t was becoming increasingly weird keeping my new friend a secret from my parents. Every time Ahuva called, I felt like I had to explain her existence to them. Which was difficult, since I could hardly explain it to myself. I found myself furnishing excuses for her calls all the time — and hating it.

“Klein, Klein, Klein,” my mother chanted when I returned home from a friend’s vort one night. “Just look at the caller ID. What does this girl want from you every night? Why does she work from home?”

I grabbed the opportunity. “It’s not about work,” I clarified. “I’m pretty good friends with her.”

That was the understatement of the century, but at least I wouldn’t have to hide Ahuva anymore. Was it my imagination or did my mother look bewildered? There was nothing wrong with Ahuva. There was no reason my mother shouldn’t approve of our friendship. Why was she different from all my school and camp friends? We were coworkers, sort of, right?

Right. Who was I kidding? This friendship was vastly different from any relationship I’d ever experienced. In under two weeks, we’d gone from being fun acquaintances to tight friends, bonded with an intensity that took over my entire life.

Through my friendship with Ahuva, I was discovering parts of myself I never knew existed. Ahuva had a way of making me dig deep into my psyche and bring up buried feelings. Almost every conversation with her invited tears as I ripped through my heart and exposed troves of anger, pain, fear, and doubt. It was emotionally draining and exhilarating at the same time.

Ahuva told me I was lucky my mother didn’t control my social life. “My mother never approved of any of my friendships. Not because there was anything wrong with my friends. She says I have a problem, that I don’t know how to have healthy relationships. Do you agree?”

I didn’t quite understand, or maybe I didn’t want to, but I followed her rules and never dared call her house. She always called me.

Besides for the problem explaining Ahuva to my parents, I hated what was happening between me and Miriam. I knew the right thing would be to tell Miriam about Ahuva. But what was I supposed to tell my best friend of ten years? “Hi, Miriam, how’s life? Oh, by the way, I have a new best friend and I’m much closer with her than with you but don’t go anywhere, I still want to be your friend?” I could totally see that fly, sure.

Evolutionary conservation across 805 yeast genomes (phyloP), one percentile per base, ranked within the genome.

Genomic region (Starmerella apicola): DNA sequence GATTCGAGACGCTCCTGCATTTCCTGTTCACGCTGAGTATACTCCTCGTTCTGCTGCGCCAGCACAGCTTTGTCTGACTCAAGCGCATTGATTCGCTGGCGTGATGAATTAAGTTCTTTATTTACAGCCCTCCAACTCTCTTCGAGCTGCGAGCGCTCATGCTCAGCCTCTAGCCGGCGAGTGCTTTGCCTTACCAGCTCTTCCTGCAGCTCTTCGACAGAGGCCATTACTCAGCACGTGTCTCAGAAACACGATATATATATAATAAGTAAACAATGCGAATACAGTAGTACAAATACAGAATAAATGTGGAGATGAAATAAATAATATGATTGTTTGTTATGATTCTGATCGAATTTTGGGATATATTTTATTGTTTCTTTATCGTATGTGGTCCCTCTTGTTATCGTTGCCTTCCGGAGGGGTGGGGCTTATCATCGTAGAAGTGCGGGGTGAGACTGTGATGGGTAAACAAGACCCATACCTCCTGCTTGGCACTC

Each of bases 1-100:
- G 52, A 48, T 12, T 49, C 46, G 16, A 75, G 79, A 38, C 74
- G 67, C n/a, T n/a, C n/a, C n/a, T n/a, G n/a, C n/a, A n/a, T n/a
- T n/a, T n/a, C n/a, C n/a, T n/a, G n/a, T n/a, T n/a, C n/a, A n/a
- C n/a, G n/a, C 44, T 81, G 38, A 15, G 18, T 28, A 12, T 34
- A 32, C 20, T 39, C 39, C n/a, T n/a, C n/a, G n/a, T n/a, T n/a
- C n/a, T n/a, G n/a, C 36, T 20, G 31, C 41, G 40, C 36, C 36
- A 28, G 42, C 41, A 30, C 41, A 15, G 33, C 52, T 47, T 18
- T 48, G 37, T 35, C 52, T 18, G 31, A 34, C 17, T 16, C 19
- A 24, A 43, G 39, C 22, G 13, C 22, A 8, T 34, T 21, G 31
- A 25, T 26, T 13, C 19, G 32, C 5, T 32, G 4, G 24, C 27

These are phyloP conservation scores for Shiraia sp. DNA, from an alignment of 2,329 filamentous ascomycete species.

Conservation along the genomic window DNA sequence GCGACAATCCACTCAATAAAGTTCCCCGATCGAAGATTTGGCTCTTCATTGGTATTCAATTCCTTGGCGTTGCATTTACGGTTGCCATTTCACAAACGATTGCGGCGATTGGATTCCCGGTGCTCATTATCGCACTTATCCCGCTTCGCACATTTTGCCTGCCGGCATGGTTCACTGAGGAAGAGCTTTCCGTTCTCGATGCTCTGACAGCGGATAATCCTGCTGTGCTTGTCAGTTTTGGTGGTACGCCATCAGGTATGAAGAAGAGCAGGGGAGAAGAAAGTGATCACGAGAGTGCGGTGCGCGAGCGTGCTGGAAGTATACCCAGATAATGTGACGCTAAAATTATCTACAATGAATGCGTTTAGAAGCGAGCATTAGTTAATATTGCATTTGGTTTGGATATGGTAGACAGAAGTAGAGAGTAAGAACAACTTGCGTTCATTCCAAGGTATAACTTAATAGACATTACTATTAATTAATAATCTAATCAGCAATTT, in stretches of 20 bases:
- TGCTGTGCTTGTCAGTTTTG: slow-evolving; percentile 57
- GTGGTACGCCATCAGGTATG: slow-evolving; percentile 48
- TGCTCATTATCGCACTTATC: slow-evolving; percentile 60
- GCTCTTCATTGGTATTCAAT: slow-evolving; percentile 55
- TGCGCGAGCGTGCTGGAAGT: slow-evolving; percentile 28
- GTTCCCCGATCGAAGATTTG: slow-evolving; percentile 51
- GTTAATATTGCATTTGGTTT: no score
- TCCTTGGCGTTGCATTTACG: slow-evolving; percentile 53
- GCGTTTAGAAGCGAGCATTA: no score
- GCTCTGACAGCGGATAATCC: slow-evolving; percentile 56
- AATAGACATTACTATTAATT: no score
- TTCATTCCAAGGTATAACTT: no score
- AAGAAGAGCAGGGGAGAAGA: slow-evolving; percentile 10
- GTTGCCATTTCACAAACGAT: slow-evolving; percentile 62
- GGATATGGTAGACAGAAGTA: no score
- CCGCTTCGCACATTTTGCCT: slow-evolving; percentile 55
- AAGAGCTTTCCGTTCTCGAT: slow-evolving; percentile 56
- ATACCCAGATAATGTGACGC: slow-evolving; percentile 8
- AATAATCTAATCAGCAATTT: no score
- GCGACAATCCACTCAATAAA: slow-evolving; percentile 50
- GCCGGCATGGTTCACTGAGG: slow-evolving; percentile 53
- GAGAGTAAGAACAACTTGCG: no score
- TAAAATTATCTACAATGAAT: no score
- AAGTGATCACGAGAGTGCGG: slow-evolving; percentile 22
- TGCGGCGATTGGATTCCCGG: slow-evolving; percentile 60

The whole situation — being enmeshed in my friendship with Ahuva, fearing Miriam’s reaction, juggling my teaching and copywriting work while grappling with all the confusion — made me nauseous and interfered with my sleep.

Not that there was much sleep to interfere with. It was a good thing Shabbos came every week or my brain would’ve become completely addled from exhaustion. I floated through the days on autopilot, relying on adrenaline to deliver my lessons every afternoon.

One morning, after another night spent whispering under my blanket, I emailed Ahuva:

We can’t talk tonight. My body is protesting.

I waited on edge for her to reply. When she did, I did a double take.

There’s news. If you can’t stay up, I get it. Up to you.

Me: News???

Ahuva: The shidduch I told you about, I think it’s going to happen.

I froze. No. No no no no no.

Ahuva: You there??

Me: No.

Me: I mean, yes, I’m here. But no. NOOOOO!

Of course, we spoke that night. We beat every record, saying good night at six-thirty in the morning with promises to continue the conversation as soon as possible. Ahuva had to be at work by nine. I had no idea how she’d make it on time. Since I taught in the afternoon, I set my alarm clock for eleven.

When I woke up and checked my emails, I saw a message from Ahuva.

Don’t ask. I showed up at work at 10:20. Boss was livid. It’s the third time this week.

My stomach sank. If Ahuva lost her job because of me, I wouldn’t be able to live with myself.

But before I could dwell on this development, another email came in.

This one was from Miriam.


(Originally featured in Mishpacha Jr., Issue 762)